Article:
At the game with his sister, Carlos comes to Nik’s rescue and whisks her away from a camera crew by pretending to know her. Well, let’s just say from here the two can’t stop thinking about each other… Each not wanting anything serious the two embark on an rebound, filled with food, fun, and fantastic sex. But when their glorified hookups start breaking the rules, one of them gets realized the feelings are a little more serious!!

Where do I start?? How about the diversity in the characters… Nik is a successful black woman, Carlos is a super hot paediatrician, Nik’s friends include a lesbian, and a chunky Korean cupcake maven… I just loved the cast! What was so great about this book was there were no dull moments, it rolled along so well that at one point I realized I had reading 150 pages in a sitting… and that never happens! There was also a really background plot of Nik dealing with some past negative relationship stuff… she even joined a women’s self-defence class to help her overcome some of her self-doubt. In this day in age, Nik’s character is just the bomb. She’s a strong female presence, who finally decides that letting a man see the real vulnerable her doesn’t make her any less of the woman she’s worked on becoming.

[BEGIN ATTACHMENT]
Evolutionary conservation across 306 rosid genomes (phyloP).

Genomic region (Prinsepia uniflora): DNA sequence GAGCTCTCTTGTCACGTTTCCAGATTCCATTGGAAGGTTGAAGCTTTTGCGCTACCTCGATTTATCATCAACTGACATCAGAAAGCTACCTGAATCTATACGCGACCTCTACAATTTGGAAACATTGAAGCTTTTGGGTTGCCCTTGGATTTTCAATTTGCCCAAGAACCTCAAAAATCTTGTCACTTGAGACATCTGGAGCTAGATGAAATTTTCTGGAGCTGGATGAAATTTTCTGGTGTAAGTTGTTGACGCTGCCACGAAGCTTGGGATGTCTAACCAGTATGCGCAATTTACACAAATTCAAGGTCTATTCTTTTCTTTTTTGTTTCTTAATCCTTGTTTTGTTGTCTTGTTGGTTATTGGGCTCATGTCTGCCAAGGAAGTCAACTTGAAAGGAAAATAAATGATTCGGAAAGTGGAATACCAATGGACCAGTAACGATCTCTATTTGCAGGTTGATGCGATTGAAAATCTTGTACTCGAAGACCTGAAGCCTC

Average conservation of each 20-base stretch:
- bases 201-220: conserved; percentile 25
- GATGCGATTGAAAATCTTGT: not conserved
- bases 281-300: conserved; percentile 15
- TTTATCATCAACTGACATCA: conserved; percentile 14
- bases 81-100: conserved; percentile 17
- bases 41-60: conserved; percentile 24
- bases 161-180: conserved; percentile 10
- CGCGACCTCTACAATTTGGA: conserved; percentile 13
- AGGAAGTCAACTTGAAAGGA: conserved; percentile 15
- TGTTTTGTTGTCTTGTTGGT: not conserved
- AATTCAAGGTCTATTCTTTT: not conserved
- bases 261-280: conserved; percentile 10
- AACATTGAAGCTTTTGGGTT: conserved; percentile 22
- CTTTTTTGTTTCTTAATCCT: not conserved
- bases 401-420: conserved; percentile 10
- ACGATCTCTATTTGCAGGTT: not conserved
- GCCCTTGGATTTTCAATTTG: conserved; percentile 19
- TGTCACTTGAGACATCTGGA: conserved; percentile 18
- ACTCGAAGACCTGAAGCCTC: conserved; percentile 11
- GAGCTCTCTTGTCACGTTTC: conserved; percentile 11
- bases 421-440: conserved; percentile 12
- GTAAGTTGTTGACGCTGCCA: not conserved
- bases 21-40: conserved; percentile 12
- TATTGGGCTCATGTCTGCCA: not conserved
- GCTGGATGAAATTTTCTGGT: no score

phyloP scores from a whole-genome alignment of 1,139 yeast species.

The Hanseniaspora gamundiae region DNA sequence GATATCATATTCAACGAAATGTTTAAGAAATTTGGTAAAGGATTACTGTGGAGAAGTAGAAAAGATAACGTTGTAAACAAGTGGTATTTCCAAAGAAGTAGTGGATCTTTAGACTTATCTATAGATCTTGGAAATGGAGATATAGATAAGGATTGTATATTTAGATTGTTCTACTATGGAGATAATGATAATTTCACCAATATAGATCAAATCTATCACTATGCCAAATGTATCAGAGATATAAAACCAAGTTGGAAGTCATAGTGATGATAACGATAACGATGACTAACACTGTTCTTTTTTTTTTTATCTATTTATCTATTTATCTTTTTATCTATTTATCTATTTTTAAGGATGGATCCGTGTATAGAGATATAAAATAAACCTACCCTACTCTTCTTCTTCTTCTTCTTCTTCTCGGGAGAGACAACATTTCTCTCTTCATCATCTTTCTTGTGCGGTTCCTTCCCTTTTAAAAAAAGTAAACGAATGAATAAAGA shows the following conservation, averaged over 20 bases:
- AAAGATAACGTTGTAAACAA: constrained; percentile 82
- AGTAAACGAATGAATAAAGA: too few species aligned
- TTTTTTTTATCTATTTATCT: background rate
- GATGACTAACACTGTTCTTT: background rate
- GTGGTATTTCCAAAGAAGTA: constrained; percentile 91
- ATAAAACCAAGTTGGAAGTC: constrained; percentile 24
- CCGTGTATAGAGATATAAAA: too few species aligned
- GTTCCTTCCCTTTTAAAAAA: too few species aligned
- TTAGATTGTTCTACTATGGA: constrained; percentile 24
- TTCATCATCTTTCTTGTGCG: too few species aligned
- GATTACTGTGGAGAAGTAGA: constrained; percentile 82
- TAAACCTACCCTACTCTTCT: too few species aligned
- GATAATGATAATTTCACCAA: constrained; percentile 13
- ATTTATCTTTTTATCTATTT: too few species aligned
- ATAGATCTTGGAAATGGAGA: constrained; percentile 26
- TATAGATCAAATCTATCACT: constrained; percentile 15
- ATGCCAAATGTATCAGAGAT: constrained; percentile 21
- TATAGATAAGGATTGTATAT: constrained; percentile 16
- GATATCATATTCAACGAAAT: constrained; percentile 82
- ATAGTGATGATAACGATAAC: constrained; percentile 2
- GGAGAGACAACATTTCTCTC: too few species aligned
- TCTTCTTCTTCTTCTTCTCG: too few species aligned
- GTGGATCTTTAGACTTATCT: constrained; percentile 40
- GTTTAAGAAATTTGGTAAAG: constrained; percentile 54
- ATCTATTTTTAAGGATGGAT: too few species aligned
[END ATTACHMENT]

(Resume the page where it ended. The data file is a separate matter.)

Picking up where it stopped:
Reading two well-written, extremely fun, “chick-lit” novels recently has taught me that when I previously judged the genre, I was knocking it before I tried it. I will now be opening up my mind to books that are in this genre. I think that there is a time and place for every book IF it’s well-written!!! I love to read diverse novels, with complex characters, and big issues. But that doesn’t mean it can’t be super fun. This book makes you remember that feeling when you were a kid, curled up around a book and hoping that no one interrupts you!